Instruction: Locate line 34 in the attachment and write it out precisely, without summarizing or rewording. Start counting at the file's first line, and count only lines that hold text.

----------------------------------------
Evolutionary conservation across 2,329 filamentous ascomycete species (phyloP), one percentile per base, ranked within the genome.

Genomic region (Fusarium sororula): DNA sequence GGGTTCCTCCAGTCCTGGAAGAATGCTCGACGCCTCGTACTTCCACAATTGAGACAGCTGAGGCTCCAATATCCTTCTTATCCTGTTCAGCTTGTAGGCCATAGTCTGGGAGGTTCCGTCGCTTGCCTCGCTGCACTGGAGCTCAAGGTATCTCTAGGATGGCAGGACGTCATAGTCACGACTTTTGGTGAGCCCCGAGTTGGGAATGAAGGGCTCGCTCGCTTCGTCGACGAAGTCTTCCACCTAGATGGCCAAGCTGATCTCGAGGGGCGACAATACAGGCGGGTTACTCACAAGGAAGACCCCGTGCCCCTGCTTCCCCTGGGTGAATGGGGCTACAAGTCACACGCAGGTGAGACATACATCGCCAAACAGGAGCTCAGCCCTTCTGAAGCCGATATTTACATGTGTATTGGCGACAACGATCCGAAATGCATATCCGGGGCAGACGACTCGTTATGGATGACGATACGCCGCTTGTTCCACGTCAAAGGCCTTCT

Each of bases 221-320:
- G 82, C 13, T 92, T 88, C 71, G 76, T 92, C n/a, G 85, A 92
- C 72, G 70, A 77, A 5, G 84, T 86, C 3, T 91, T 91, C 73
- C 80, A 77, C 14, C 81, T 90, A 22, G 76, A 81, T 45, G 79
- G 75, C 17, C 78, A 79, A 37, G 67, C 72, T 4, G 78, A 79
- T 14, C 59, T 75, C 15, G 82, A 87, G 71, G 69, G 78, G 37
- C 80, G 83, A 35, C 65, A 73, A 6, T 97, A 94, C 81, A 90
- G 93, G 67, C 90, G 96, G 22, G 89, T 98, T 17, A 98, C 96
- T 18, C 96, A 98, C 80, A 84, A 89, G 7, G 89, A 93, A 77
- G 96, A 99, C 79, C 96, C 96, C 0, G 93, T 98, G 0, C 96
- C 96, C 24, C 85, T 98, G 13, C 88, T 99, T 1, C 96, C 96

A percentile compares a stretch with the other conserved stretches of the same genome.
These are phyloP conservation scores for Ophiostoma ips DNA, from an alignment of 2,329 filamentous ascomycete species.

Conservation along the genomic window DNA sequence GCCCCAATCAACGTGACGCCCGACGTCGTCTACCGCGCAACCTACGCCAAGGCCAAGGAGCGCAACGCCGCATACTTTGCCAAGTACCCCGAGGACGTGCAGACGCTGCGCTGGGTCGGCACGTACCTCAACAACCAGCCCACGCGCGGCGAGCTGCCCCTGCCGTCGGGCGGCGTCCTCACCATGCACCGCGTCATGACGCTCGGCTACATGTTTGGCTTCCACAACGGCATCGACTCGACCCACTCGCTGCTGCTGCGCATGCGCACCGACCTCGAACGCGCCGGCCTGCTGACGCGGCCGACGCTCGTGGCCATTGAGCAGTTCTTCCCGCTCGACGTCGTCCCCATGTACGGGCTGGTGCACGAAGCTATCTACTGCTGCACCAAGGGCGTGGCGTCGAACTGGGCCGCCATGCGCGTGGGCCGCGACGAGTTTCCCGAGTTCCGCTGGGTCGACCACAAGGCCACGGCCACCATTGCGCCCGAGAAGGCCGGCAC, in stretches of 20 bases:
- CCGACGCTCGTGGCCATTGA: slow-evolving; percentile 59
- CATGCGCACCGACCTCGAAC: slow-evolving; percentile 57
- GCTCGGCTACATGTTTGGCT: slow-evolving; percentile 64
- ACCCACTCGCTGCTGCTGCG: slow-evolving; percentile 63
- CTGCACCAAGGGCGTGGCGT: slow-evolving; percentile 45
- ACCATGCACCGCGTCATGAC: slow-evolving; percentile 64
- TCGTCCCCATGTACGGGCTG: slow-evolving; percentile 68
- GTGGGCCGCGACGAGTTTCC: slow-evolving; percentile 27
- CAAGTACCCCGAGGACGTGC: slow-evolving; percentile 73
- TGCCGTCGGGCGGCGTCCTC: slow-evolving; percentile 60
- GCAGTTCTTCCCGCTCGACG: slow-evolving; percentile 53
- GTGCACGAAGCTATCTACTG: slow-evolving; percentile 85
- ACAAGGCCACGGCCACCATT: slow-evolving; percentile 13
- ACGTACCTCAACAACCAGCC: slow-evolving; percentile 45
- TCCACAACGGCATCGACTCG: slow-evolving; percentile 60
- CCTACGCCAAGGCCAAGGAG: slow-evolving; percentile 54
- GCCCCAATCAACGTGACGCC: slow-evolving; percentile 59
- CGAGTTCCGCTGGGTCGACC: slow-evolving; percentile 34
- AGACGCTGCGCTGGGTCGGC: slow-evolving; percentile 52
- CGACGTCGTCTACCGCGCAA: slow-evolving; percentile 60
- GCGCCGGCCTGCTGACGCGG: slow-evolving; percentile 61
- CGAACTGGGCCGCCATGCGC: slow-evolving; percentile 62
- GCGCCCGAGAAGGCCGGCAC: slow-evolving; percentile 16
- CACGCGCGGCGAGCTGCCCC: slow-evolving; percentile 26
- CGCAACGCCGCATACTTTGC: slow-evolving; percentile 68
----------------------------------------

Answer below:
- CGAGTTCCGCTGGGTCGACC: slow-evolving; percentile 34